Blog & Updates
The Business Perspective on Immigration Reform
May 04, 2009 - Posted by Katherine Vargas
Photo by Carlo Nicora
We received the following letter from a businessman in Houston, TX. The letter highlights the common frustration over the inadequacies of our immigration system, experienced by honest employers who want to be on the right side of the law but are squeezed between a failed system that does not provide access to an adequate legal workforce and keeping their business afloat:
“As the great immigration debate rages on, I am reminded that the longer Congress does nothing, the more the ‘other’ side is winning.
Yesterday, our Human Resources person called and asked if I knew of an agency that could help a long-time, 10 year employee. I inquired as to his problem and she explained that when we renewed our hospitalization, his social security number had been questioned since someone else in their data banks had the same number. Upon questioning he admitted that it was not his number so we had to terminate him immediately.
In tears, he left the office but returned the next day to ask for help in exploring his options. He explained that he has been in the country illegally all this time, is now the father of four American born children —all doing very well in school. Unfortunately, his options are few. I called my contacts at the law firm as well as the legal assistance department at Catholic Charities and the answers were all the same: There is no way under the existing law that he can gain legal status.
He is resolved that he will find work in the underground economy, probably working for cash without benefits and not being able to pay taxes even though he wants to pay taxes. This is not much of a future.
These occurrences infuriate me and drive me to work even harder for immigration reform.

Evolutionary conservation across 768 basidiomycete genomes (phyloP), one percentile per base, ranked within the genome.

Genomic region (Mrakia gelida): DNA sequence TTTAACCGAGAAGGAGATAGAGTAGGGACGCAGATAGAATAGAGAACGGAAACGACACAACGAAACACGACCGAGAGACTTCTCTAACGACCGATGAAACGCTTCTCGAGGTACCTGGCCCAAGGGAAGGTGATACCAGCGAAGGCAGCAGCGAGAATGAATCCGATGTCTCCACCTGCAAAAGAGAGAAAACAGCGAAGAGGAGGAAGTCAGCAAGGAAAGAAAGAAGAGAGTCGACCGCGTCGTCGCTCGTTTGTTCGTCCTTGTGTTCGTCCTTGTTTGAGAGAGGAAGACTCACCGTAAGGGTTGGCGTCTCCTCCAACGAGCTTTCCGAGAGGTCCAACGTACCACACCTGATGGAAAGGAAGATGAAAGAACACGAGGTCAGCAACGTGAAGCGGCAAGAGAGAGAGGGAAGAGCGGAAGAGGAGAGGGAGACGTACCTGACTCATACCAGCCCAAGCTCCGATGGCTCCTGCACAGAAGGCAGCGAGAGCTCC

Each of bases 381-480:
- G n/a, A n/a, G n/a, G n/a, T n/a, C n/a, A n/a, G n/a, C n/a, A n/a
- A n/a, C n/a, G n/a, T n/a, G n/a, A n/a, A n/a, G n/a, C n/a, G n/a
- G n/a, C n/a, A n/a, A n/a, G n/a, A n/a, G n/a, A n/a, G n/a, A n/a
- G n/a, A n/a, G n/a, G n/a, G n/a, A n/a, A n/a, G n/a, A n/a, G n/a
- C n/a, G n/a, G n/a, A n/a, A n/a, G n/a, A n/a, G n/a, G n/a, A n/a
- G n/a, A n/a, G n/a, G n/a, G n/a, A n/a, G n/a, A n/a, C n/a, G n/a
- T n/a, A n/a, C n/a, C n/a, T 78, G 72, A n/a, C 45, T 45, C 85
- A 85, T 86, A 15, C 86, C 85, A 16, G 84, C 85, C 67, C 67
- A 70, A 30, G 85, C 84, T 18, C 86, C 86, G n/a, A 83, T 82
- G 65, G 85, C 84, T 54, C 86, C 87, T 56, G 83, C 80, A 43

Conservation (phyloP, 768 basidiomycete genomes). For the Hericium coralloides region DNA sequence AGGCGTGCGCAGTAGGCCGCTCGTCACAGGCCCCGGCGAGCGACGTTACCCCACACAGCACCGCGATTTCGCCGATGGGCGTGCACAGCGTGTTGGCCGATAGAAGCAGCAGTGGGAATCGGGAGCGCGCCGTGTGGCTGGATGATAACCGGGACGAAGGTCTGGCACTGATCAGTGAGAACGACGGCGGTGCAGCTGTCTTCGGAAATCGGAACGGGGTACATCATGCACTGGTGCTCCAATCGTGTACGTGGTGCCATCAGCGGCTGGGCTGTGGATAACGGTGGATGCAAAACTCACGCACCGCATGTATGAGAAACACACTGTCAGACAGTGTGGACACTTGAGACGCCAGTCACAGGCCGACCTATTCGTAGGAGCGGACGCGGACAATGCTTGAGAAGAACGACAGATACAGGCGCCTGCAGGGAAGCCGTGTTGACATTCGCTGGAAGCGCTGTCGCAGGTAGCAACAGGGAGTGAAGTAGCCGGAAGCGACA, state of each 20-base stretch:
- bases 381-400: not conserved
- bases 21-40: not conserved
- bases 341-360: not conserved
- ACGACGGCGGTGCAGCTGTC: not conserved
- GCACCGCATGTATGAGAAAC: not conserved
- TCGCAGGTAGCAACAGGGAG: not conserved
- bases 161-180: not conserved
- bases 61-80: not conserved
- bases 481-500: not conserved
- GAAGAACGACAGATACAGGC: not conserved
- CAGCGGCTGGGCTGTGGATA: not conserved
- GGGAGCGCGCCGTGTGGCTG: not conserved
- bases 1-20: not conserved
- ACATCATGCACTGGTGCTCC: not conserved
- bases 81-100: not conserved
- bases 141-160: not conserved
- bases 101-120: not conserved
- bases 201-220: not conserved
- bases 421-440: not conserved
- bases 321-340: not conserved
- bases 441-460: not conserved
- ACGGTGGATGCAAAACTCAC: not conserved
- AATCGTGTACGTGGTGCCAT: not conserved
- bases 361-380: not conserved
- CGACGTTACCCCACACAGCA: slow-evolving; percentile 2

As I talked to this man and saw his pain, I thought about his 4 kids and how this will affect them and their attitudes about ‘their’ country and it’s treatment of their parents. Then multiply that by about 3.5 million children, the number estimated by the Pew Hispanic Center of US born kids with one or more undocumented parents.
At our immigration meeting last Tuesday, I talked with a fellow contractor who had a similar experience. One of his best drivers, who had worked 15 years with his company, could not renew his driver’s license. Since this was a requirement for his job, he was terminated.
So, who is winning this war of attrition? As the noose tightens with audits, e-verification, social security numbers to renew licenses, more and more of our immigrant community will be driven from jobs that offer benefits and pay taxes, to the underground economy.
The ‘other side’ says: keep up the heat! They’ll leave the country! Well, in my opinion that won’t happen. They have built their lives and dreams here and they’ll find a way to survive.
The shame is that we as a country are creating an entire class of ‘sub’ citizens and we will look back some day and be ashamed that it happened.
It’s time now to demand sensible reform. If not, we’ll just continue to hear these same types of stories.”
Jeff Moseley, President and CEO of the Greater Houston Partnership, is another businessman echoing this frustration over our immigration system. He testified before Congress last Thursday during the Senate’s Immigration Subcommittee hearing on comprehensive immigration reform,
Our current immigration system clearly does not work; we have to find a better way. And the theory that these [undocumented] workers should somehow take their place at the back of the line and enter this country legally defies logic. Because our current system only allows for 5,000 new unskilled applicants each year, at this rate, it would take 2,400 years just to facilitate the re-entry of the estimated 12 million undocumented residents of this country.
...The answer is not to send these workers home, but to give them recognized legal status so that their contributions to the economy can be recorded, and they can be taxed for public services like every other member of the community.
—Testimony of Jeff Moseley, April 30, 2009
As seen in these commentaries, the business community knows first-hand the urgency to enact comprehensive immigration reform. Reform is necessary to fit our immigration system to reality, to match our system to the economic needs of this country, and to restore fairness in the labor market.